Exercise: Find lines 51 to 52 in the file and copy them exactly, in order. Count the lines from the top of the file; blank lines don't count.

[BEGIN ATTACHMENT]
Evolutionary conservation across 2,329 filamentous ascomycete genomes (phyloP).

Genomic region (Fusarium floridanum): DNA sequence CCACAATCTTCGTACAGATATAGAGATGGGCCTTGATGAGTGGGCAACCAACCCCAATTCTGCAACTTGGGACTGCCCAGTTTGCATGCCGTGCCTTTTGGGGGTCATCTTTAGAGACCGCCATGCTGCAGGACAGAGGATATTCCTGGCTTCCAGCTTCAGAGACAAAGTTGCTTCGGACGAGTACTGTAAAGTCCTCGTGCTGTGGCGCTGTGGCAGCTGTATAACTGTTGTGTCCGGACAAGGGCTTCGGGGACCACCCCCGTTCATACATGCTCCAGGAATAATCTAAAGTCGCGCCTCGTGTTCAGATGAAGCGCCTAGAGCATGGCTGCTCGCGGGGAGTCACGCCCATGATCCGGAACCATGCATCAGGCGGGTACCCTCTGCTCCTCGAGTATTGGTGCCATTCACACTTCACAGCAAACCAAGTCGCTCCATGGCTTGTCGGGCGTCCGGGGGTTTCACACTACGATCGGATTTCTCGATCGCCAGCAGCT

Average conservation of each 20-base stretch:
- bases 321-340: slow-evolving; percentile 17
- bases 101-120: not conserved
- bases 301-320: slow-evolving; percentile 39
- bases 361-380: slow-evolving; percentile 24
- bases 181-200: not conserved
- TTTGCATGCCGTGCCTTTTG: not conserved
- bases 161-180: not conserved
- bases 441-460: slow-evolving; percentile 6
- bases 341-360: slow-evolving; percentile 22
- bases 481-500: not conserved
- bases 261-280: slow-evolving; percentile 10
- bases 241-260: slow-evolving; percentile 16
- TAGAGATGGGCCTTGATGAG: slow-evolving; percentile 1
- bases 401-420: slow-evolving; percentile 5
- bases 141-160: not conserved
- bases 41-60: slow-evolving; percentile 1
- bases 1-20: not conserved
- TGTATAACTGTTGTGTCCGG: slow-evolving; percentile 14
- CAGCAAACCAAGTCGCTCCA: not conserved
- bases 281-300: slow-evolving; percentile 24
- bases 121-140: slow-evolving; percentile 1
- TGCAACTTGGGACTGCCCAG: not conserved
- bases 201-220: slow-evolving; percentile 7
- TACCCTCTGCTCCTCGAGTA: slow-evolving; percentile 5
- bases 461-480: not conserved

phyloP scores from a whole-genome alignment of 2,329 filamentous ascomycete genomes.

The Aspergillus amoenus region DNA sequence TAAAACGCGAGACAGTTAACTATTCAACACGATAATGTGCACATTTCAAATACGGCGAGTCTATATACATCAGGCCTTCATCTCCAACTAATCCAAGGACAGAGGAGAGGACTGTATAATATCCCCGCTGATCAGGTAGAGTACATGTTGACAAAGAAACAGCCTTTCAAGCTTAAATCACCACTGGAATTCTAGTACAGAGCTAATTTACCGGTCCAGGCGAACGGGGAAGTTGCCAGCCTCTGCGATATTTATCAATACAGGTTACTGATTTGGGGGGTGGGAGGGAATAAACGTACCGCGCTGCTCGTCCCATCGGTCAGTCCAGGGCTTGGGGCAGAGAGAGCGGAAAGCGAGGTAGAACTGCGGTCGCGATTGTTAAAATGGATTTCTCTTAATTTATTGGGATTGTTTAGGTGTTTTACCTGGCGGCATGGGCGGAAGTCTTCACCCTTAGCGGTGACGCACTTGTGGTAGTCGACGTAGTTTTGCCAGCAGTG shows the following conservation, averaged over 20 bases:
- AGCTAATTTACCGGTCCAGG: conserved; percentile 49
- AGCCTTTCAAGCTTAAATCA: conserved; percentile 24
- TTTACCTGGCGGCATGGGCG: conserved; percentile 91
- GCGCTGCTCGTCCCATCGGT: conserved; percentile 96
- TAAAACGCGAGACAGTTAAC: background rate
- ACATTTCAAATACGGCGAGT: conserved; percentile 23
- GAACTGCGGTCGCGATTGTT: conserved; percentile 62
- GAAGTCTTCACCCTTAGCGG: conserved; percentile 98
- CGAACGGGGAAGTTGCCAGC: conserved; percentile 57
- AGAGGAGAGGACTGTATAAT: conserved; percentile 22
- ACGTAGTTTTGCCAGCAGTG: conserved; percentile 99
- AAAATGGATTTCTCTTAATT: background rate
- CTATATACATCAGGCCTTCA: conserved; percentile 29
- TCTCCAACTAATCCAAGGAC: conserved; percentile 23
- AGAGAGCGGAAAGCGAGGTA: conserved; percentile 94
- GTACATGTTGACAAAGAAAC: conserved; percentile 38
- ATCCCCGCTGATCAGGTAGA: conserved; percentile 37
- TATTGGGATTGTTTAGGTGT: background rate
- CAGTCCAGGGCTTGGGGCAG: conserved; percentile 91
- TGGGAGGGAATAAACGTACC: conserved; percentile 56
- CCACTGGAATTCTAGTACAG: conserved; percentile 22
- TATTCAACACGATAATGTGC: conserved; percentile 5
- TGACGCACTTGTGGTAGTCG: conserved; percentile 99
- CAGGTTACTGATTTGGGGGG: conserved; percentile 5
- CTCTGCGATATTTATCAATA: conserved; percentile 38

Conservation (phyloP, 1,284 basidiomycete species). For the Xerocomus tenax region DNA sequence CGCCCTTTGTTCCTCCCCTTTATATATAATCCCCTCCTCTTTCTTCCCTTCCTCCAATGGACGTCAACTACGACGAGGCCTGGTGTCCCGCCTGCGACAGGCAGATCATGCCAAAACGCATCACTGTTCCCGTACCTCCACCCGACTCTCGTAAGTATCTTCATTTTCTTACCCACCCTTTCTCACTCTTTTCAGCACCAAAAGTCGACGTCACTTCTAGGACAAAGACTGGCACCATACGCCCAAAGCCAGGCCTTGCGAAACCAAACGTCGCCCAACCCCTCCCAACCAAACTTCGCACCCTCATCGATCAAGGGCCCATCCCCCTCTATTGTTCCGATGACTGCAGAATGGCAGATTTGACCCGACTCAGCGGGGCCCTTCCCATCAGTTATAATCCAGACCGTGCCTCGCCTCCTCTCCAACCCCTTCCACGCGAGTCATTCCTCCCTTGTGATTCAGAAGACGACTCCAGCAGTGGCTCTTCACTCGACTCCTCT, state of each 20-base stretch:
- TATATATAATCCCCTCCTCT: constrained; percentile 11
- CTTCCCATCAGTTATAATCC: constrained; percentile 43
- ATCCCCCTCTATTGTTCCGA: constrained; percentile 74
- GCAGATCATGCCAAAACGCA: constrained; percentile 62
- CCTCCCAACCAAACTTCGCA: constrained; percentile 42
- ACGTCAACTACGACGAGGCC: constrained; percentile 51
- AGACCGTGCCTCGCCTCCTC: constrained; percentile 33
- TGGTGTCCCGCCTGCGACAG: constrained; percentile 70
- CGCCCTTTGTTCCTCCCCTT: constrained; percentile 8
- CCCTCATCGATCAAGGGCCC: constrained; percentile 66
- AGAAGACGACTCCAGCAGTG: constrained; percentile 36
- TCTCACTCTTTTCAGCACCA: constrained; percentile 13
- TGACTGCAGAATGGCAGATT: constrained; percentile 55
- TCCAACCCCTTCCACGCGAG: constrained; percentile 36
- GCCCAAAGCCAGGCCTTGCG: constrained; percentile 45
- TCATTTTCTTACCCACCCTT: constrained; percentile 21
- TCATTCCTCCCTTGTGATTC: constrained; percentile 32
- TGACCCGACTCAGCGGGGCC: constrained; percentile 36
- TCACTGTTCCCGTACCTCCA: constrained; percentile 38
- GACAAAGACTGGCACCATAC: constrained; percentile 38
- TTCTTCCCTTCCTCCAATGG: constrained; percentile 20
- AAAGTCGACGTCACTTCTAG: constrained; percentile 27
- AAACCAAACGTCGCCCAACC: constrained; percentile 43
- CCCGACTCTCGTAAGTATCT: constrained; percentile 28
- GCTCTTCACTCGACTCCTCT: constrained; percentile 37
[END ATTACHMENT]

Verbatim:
- CCACTGGAATTCTAGTACAG: conserved; percentile 22
- TATTCAACACGATAATGTGC: conserved; percentile 5